China / Hot Issues

An open door is much more inviting

By Erik Nilsson (China Daily) Updated: 2016-02-03 08:16

If I'd never visited China, I'd be more likely to now than ever.

Because it's easier than ever.

While dozens of cities started offering 72-hour visa-free visits to third-country transit travelers in recent years, the Yangtze River Delta enacted a 144-hour visa-free policy on Saturday - a week before Spring Festival.

This enables journeys through Shanghai, and Jiangsu and Zhejiang provinces.

The implications are huge.

An open door is much more inviting

The vastest visa relaxation since New China's founding means you can cover vaster-than-ever chunks of territory without a visa.

"The land of fish and rice" - China's "land of milk and honey" - awaits.

Unlike under the 72-hour policies (which Shanghai and the two provinces' capitals adopted in 2013), they can get outside cities to see the mountain terraces they've long daydreamed of.

Real China.

Foreign visits to the region are sure to surge.

The news arrived as the country continues to lament an inbound-travel industry that has declined for years, while tourism props up a tenth of GDP.

During the period, China's outbound-travel has ranked among the global tourism industry's grandest triumphs. A primary propellant has been countries easing entry for Chinese.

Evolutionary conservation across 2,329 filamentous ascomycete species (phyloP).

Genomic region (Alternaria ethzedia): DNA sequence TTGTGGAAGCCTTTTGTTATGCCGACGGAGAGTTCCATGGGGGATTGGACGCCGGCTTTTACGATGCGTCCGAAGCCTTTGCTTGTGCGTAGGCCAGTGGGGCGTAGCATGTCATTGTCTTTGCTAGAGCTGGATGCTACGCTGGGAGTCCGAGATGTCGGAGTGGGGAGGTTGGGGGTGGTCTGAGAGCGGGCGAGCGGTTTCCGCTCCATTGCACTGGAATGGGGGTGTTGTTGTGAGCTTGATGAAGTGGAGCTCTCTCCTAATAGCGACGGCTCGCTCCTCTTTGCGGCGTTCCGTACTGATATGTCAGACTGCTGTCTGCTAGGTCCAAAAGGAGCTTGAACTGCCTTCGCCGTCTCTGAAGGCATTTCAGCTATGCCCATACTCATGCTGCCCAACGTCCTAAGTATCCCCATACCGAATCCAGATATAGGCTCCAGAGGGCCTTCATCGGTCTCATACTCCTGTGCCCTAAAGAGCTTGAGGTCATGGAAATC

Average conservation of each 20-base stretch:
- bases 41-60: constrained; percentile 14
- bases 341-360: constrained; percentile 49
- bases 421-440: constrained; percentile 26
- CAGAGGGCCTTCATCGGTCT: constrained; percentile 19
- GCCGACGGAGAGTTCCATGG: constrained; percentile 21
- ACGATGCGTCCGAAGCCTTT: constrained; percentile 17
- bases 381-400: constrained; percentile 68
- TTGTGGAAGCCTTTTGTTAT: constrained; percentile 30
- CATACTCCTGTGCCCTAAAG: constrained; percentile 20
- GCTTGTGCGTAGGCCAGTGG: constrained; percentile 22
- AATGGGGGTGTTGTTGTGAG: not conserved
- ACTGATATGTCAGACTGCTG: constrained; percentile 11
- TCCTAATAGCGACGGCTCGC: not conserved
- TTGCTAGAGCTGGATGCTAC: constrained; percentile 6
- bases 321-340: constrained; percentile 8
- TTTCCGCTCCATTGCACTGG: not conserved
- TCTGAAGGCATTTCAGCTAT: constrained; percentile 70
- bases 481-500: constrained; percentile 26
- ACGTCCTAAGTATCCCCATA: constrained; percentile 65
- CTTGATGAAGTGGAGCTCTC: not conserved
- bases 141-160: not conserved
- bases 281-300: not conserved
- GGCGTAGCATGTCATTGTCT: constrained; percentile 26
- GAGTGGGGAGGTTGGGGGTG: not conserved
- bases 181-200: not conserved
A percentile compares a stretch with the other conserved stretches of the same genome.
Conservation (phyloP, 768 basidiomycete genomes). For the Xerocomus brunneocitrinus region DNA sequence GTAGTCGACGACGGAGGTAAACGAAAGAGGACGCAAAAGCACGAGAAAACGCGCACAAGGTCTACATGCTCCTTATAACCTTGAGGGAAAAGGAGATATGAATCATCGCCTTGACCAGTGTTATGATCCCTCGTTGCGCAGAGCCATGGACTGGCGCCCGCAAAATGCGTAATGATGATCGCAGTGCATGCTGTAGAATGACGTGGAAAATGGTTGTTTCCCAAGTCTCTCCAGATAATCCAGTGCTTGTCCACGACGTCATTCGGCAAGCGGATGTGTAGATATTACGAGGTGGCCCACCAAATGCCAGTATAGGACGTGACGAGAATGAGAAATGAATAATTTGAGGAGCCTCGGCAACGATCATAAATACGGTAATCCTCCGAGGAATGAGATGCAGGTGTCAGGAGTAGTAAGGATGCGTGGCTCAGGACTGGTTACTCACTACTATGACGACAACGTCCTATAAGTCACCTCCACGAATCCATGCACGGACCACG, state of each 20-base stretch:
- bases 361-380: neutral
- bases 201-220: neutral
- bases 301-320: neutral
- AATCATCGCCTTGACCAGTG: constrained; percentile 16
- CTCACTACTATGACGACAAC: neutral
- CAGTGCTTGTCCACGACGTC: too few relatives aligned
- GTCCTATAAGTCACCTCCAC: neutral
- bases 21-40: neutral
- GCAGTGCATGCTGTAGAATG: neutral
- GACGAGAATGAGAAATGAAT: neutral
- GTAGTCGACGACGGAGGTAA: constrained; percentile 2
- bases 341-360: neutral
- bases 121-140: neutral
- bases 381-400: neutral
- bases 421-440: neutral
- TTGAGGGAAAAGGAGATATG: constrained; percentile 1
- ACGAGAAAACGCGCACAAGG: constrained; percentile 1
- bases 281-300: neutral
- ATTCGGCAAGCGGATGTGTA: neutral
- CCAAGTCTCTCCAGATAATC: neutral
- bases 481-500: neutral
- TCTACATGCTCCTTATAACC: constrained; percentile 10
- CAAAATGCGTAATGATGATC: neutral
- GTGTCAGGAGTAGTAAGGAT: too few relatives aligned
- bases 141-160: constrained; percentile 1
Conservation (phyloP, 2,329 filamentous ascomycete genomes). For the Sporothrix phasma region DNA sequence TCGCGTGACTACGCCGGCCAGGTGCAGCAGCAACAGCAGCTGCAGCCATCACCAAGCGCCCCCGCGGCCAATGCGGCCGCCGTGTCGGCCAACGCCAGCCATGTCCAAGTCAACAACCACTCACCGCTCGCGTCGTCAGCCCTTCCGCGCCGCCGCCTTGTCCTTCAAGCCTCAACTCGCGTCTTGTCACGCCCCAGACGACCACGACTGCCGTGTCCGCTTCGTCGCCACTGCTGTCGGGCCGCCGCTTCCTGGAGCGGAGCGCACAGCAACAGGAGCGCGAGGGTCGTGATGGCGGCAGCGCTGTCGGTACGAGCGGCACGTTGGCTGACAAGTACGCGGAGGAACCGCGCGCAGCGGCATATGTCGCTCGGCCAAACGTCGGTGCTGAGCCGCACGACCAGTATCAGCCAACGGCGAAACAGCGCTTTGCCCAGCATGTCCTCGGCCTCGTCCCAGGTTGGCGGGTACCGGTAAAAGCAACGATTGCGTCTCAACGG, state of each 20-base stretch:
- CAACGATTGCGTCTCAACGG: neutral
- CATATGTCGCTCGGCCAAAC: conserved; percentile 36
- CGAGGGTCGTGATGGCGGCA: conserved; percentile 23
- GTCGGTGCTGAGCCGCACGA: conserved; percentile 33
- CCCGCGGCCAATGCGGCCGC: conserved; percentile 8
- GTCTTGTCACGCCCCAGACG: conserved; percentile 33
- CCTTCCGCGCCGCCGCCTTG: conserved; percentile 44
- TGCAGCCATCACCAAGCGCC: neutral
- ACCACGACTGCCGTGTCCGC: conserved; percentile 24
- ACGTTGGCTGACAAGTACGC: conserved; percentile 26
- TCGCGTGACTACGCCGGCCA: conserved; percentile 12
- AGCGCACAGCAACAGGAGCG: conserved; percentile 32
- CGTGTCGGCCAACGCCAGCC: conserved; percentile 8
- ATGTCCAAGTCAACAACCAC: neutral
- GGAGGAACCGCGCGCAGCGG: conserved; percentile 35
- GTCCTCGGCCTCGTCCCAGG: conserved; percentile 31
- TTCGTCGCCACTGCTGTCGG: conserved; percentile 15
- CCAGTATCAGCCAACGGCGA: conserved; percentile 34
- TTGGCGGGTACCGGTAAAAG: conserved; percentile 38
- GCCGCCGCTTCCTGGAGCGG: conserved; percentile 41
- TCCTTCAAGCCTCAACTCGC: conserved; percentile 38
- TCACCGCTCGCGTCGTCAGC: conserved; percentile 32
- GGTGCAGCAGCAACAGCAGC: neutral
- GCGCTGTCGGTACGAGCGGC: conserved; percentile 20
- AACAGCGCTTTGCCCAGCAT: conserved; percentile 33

While the gist is obvious, many foreign tourism authorities seem startled by the impact of easing Chinese entry.

Numbers blasted beyond forecasts.

One night last year, a Chinese friend asked to use our credit card to book a Palau trip for the following day - hours before she left.

It was the same week the country started considering halving flights from China to curb tourism influxes that could exceed native populations at certain times.

It was an impulse booking. Palau doesn't require Chinese to have visas.

China can learn from this - and try something similar in reverse.

Its tourism authorities should examine the outbound market to realize how visa relaxations can shape the inbound market.

That is, realizing visas' powerful hand in scripting itineraries.

Perhaps that's part of the intent behind Saturday's change.

Surely, it gives vim to the delta's allure.

While it's a step - arguably a leap - in the right direction, its greatest stumbling block may prove the transit requirement.

It forces foreigners from the 51 qualifying countries to spend more time and money to travel elsewhere before heading home.

Or to skip China entirely.

Go somewhere easier. Cheaper.

Some of our family's recent visitors from the US have repeated visits, citing the 10-year multiple-entry visa as a chief incentive.

Others from other countries, such as Swedish relatives, canceled, citing smog.

Pollution obscures China's offerings in every sense.

While the Swedish visitors canceled their trip because of asthma, our most recent US guest - a multimedia expert - lamented he couldn't shoot most sites through Beijing's haze.

That said, he explained that means he'll have to return to finish his Beijing in Motion series.

He plans to. Mostly since he already has the 10-year multiple-entry visa.

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